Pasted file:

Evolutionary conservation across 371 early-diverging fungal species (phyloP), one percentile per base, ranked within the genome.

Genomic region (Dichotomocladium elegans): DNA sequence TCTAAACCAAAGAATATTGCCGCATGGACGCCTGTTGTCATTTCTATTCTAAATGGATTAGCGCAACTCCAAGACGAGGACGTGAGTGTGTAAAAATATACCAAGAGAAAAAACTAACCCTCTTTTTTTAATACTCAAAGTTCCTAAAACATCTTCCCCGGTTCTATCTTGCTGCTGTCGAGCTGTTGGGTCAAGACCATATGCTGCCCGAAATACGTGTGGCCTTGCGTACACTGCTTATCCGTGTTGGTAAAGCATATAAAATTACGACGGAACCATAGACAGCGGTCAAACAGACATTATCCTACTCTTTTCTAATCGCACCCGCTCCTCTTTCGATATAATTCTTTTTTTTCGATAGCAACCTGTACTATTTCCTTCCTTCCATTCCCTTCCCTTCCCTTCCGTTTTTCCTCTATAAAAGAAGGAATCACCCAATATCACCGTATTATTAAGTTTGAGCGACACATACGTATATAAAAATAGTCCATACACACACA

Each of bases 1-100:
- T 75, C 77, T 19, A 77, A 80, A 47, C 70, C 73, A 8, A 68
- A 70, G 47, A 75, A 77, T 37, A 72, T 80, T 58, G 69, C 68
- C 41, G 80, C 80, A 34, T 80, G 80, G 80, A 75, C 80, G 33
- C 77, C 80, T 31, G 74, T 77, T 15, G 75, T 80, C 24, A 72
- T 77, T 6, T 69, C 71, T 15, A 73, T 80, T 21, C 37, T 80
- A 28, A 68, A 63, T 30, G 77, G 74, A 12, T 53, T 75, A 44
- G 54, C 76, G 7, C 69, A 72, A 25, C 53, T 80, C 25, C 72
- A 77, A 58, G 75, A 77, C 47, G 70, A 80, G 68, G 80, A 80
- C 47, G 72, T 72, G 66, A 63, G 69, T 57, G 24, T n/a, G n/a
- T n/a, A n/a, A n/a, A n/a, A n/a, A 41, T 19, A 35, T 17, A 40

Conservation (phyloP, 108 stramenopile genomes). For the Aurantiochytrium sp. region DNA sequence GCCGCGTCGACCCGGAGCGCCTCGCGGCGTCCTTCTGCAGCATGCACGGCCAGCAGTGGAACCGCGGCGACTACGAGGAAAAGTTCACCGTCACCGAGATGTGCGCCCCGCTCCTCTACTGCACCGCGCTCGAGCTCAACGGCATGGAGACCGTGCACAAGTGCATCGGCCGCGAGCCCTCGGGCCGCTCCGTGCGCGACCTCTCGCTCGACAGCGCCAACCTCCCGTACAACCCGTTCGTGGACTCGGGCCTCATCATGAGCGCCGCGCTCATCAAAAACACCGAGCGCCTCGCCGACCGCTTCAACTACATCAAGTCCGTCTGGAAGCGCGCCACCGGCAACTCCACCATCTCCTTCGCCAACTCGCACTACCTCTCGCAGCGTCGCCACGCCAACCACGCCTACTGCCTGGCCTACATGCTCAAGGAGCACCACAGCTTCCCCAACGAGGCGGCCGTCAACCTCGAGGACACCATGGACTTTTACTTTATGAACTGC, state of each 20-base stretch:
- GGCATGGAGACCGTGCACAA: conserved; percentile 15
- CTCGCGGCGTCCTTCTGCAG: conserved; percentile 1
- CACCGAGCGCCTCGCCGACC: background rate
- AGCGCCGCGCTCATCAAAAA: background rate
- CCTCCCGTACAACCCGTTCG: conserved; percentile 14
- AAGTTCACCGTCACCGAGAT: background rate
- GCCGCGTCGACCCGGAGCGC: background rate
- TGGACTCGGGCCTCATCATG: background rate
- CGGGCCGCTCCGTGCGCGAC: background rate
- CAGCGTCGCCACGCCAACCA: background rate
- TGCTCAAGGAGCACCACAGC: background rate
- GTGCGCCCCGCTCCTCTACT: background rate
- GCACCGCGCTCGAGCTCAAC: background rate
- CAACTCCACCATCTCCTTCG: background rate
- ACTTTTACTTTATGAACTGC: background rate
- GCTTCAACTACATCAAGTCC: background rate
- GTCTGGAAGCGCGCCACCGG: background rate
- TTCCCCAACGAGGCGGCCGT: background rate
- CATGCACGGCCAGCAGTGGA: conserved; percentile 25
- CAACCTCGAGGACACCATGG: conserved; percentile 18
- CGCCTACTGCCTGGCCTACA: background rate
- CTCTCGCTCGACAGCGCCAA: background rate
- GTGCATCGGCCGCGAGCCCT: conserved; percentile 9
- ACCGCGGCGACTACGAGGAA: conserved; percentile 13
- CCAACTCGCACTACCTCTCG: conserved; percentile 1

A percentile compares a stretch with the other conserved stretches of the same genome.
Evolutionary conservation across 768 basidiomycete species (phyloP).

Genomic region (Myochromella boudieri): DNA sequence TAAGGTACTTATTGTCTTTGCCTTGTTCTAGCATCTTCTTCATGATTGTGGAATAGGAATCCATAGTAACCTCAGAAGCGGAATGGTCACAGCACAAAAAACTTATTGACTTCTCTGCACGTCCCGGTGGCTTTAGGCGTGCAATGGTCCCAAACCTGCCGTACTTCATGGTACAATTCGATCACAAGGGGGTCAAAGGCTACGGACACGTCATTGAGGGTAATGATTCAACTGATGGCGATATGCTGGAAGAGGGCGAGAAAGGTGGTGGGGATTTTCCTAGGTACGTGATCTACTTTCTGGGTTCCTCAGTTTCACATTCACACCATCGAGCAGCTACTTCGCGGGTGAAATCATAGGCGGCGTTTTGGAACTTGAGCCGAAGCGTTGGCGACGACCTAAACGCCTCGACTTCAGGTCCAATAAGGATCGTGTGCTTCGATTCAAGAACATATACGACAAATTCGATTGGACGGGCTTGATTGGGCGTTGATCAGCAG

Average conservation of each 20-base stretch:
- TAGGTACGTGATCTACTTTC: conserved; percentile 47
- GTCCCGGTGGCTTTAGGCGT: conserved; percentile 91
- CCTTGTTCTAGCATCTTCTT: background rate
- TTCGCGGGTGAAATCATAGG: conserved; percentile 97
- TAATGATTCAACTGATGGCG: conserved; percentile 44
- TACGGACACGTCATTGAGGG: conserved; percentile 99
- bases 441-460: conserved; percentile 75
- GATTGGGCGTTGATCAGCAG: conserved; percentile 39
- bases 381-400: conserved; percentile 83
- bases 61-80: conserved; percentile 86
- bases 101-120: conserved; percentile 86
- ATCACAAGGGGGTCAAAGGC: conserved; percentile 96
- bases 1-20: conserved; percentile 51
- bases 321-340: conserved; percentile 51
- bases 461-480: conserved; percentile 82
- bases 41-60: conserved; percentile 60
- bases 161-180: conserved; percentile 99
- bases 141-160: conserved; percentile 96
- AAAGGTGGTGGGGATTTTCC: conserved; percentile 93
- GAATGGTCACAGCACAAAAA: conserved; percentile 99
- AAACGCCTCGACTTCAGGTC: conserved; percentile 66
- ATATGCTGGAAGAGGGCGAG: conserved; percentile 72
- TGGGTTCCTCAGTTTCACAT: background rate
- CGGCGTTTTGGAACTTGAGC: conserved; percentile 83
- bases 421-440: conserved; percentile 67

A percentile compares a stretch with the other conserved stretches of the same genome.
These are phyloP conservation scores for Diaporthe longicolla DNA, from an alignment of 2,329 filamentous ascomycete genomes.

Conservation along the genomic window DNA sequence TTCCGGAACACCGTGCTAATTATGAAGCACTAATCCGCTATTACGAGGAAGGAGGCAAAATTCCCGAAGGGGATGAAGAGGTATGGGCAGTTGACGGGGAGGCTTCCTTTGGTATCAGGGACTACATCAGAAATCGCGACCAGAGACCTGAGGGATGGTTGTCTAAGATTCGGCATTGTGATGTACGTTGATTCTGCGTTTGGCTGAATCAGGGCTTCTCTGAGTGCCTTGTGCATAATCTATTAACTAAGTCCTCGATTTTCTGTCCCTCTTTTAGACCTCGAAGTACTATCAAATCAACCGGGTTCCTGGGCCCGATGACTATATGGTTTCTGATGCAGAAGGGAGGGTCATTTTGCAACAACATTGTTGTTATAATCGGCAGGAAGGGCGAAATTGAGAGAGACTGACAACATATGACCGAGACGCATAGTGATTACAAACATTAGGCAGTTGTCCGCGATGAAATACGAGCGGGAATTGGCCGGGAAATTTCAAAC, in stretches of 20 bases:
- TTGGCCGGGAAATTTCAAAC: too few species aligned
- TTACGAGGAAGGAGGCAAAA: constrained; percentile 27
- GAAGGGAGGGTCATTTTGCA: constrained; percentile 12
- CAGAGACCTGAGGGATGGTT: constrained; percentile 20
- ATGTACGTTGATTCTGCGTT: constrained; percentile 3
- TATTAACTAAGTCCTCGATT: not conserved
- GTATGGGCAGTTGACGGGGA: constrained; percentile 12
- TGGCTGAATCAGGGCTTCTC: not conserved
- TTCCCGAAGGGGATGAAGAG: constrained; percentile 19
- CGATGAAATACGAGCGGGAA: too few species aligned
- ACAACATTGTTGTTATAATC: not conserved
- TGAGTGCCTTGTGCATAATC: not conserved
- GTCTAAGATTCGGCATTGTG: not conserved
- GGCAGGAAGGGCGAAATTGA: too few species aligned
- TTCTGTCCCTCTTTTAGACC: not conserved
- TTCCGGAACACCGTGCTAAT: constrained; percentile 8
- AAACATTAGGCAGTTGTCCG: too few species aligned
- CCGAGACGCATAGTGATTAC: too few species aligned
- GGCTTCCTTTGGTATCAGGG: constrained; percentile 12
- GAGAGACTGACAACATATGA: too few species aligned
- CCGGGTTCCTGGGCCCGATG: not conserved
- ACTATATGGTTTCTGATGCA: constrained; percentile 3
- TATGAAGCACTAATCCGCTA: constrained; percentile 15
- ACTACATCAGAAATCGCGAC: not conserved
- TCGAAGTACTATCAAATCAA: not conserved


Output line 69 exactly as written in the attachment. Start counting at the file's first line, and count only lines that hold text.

A percentile compares a stretch with the other conserved stretches of the same genome.